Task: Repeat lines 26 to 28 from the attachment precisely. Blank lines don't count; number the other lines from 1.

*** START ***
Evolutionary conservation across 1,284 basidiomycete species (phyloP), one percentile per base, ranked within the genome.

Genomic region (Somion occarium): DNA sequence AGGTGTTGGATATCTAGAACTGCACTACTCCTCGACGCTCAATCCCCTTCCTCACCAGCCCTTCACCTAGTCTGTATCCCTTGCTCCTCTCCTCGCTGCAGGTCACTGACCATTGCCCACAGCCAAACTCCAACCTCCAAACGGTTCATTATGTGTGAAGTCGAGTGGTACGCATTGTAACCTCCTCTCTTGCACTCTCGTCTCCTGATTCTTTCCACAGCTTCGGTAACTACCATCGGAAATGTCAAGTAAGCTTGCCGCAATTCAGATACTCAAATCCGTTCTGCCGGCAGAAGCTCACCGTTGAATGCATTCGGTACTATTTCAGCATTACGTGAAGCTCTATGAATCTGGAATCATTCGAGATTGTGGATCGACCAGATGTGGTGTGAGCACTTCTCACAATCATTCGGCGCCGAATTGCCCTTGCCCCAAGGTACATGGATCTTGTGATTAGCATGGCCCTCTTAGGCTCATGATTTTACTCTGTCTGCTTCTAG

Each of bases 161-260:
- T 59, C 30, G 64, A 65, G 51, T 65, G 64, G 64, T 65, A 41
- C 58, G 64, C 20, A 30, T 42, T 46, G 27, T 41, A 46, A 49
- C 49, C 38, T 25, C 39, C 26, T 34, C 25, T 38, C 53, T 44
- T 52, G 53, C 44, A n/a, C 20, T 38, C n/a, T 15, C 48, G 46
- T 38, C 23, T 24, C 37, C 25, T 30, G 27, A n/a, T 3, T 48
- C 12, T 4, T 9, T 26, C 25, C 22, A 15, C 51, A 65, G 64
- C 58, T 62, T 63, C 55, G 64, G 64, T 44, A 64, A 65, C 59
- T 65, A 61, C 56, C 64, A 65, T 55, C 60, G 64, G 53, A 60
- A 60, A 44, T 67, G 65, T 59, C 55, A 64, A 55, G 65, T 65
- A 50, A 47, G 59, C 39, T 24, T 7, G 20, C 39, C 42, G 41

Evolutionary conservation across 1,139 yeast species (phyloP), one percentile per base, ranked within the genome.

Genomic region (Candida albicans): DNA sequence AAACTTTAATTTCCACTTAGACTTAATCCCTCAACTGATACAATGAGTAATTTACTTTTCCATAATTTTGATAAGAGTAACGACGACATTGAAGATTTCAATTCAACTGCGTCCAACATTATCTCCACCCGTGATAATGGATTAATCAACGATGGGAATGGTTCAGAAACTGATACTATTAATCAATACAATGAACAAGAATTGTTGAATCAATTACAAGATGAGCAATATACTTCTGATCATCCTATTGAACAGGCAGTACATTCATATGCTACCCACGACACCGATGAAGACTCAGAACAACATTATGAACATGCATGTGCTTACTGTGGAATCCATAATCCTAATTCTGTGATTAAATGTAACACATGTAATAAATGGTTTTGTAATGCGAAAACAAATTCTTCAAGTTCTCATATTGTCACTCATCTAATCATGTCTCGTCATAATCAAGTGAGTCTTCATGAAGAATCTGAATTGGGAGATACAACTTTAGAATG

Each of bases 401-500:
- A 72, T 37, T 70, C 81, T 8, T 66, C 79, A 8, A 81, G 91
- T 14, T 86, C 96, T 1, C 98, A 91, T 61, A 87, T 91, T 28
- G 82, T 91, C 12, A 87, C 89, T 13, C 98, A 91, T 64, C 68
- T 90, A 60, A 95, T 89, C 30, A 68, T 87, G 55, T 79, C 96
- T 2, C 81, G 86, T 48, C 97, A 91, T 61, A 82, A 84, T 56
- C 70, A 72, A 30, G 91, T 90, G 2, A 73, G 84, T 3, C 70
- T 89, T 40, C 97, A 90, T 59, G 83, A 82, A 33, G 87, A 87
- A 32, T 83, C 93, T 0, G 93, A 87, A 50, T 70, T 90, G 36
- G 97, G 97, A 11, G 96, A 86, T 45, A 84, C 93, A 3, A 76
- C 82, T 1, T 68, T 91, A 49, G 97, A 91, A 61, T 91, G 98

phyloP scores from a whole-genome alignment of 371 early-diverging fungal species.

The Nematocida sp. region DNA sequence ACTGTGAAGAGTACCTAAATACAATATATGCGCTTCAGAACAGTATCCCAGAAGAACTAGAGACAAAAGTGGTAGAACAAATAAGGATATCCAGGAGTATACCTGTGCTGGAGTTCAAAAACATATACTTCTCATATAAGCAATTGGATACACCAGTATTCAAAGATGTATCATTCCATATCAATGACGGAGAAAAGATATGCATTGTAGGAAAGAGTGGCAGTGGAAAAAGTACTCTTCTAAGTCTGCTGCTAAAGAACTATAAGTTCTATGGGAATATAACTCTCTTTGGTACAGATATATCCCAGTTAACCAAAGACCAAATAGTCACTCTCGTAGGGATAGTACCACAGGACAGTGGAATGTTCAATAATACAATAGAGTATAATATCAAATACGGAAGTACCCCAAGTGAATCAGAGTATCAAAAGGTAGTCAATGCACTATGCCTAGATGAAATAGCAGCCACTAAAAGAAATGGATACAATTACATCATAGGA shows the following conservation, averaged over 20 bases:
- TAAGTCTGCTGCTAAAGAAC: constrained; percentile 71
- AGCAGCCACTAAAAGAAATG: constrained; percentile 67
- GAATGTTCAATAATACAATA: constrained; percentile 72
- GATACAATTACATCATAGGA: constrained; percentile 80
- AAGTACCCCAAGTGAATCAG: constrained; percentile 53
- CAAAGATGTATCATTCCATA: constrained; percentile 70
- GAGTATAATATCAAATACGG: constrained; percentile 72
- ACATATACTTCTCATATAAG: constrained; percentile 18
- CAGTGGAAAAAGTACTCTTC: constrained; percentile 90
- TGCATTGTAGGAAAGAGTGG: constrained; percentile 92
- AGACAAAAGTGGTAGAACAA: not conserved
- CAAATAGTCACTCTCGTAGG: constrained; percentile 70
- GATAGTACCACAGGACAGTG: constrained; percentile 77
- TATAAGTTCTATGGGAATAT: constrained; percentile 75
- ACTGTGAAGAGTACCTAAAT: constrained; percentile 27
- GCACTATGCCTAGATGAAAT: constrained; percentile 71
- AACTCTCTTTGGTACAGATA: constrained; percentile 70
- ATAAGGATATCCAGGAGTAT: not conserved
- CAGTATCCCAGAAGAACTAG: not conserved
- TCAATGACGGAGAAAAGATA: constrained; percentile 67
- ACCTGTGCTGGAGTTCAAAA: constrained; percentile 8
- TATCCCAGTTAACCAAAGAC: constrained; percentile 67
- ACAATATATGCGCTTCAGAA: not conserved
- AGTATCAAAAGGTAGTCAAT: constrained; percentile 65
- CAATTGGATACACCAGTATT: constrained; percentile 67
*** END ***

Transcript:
- C 82, T 1, T 68, T 91, A 49, G 97, A 91, A 61, T 91, G 98

phyloP scores from a whole-genome alignment of 371 early-diverging fungal species.

The Nematocida sp. region DNA sequence ACTGTGAAGAGTACCTAAATACAATATATGCGCTTCAGAACAGTATCCCAGAAGAACTAGAGACAAAAGTGGTAGAACAAATAAGGATATCCAGGAGTATACCTGTGCTGGAGTTCAAAAACATATACTTCTCATATAAGCAATTGGATACACCAGTATTCAAAGATGTATCATTCCATATCAATGACGGAGAAAAGATATGCATTGTAGGAAAGAGTGGCAGTGGAAAAAGTACTCTTCTAAGTCTGCTGCTAAAGAACTATAAGTTCTATGGGAATATAACTCTCTTTGGTACAGATATATCCCAGTTAACCAAAGACCAAATAGTCACTCTCGTAGGGATAGTACCACAGGACAGTGGAATGTTCAATAATACAATAGAGTATAATATCAAATACGGAAGTACCCCAAGTGAATCAGAGTATCAAAAGGTAGTCAATGCACTATGCCTAGATGAAATAGCAGCCACTAAAAGAAATGGATACAATTACATCATAGGA shows the following conservation, averaged over 20 bases: